Will Eating Too Few Calories Make You Gain Weight?

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Eating too few calories can contribute to a slower metabolism and losing muscle mass.
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If you're trying to lose weight, it may seem tempting to drastically decrease your daily calorie intake. However, an intake under 1,200 calories per day for women and 1,500 calories per day for men can slow your metabolism and cause muscle loss.



Eating too few calories can contribute to a slower metabolism and losing muscle mass. This can stall weight loss and even contribute to weight gain going forward.

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According to Dietary Guidelines for Americans, most adult women need to eat 1,600 to 2,400 calories per day to maintain weight, depending on their age, height and activity level. For adult men, that range is 2,000 to 3,000 calories per day.

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If you're trying to lose weight, you can use a calorie calculator to figure out how much you should be eating each day. Generally speaking, burning 3,500 calories is equal to 1 pound of weight loss. The American Council on Exercise says that operating under a calorie deficit of 500 to 1,000 calories each day can cause a safe, steady weight loss of 0.5 to 2 pounds per week.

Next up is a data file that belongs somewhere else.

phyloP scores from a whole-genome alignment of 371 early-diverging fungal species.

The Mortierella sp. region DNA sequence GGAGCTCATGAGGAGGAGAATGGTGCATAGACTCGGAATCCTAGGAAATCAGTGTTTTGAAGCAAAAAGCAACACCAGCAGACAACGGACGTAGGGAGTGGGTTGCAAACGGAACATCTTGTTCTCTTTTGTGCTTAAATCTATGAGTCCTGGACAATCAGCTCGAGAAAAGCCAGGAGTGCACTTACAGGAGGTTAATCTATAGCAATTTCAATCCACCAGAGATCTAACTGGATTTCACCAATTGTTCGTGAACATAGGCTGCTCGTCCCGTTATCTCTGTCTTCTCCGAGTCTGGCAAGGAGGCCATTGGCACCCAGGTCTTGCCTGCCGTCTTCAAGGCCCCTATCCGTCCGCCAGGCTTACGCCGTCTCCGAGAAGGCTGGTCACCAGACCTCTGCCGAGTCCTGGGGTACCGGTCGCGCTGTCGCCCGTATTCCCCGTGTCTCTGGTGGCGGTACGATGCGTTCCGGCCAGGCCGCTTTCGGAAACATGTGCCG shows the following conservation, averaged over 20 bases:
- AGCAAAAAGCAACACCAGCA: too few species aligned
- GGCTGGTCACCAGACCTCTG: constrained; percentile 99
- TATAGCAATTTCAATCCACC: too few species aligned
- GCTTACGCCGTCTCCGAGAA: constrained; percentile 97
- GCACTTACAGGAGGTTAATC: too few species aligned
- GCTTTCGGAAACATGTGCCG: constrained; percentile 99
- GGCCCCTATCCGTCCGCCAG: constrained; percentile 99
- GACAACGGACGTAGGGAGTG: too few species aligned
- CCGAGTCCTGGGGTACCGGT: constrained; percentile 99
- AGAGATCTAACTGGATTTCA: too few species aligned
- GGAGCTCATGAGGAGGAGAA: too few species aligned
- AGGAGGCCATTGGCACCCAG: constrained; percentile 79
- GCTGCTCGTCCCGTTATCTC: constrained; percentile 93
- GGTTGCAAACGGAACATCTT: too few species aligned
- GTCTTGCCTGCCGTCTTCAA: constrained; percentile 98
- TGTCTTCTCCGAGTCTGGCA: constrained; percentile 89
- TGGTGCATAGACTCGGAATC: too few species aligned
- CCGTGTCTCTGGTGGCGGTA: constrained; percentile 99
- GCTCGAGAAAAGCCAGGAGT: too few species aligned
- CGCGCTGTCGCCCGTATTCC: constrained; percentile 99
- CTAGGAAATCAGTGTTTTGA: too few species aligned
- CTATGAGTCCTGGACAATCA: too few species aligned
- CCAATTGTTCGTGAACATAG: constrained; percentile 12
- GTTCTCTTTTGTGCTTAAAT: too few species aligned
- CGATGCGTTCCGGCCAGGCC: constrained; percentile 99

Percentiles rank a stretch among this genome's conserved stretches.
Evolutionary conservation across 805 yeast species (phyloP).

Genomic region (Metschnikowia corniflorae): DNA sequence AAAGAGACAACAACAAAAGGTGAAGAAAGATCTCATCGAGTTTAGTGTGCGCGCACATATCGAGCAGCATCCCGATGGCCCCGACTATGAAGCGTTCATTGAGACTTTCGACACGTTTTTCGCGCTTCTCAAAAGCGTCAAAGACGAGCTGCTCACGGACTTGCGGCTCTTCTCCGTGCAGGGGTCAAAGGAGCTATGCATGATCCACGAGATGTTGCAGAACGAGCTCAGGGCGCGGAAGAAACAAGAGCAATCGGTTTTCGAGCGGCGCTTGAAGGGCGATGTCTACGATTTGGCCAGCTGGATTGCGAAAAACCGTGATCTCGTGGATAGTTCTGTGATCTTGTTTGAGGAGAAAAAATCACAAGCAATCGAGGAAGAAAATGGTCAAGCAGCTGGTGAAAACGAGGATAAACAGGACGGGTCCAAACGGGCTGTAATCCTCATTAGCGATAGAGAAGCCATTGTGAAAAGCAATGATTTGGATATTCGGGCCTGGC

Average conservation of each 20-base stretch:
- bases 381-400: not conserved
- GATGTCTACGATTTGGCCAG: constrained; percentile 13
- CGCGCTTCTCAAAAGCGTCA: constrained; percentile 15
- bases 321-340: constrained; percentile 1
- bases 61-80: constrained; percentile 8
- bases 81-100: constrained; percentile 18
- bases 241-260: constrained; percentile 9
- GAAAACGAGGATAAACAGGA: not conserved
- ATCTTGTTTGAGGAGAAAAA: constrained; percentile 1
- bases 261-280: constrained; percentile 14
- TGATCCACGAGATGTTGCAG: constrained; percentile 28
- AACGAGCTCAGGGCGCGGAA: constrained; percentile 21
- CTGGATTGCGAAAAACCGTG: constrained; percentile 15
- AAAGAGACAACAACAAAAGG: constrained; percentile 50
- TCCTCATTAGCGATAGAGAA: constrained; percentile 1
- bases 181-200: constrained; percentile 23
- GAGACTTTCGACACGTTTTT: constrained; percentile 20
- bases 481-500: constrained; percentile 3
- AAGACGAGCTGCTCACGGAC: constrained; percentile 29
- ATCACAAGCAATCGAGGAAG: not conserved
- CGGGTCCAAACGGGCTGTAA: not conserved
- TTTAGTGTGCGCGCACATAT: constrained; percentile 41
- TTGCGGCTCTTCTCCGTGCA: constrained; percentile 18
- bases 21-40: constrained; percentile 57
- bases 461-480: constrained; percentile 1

Some crash diets, which prescribe extremely low daily calorie intakes, can be unhealthy or even dangerous. While these diets might promise to cause rapid weight loss, they typically just cause you to lose retained water which you then gain back. Plus, following a fad diet in the long-term can contribute to harmful nutritional deficiencies.

Read more: How Many Calories a Day Is Considered Starving?


The Risks of Malnutrition

If you're eating too few calories and entirely cutting out certain food groups, you may find yourself at risk for nutritional deficiencies. These can contribute to a number of health issues.

Iron deficiency can put you at risk for iron-deficiency anemia. Iron is a crucial component of hemoglobin, a substance in red blood cells that helps transport oxygen from your lungs to the rest of your body. A shortage of iron affects the transport of oxygen, causing symptoms like fatigue, dizziness, cold hands and feet, an increased heart rate, trouble remembering things and decreased concentration.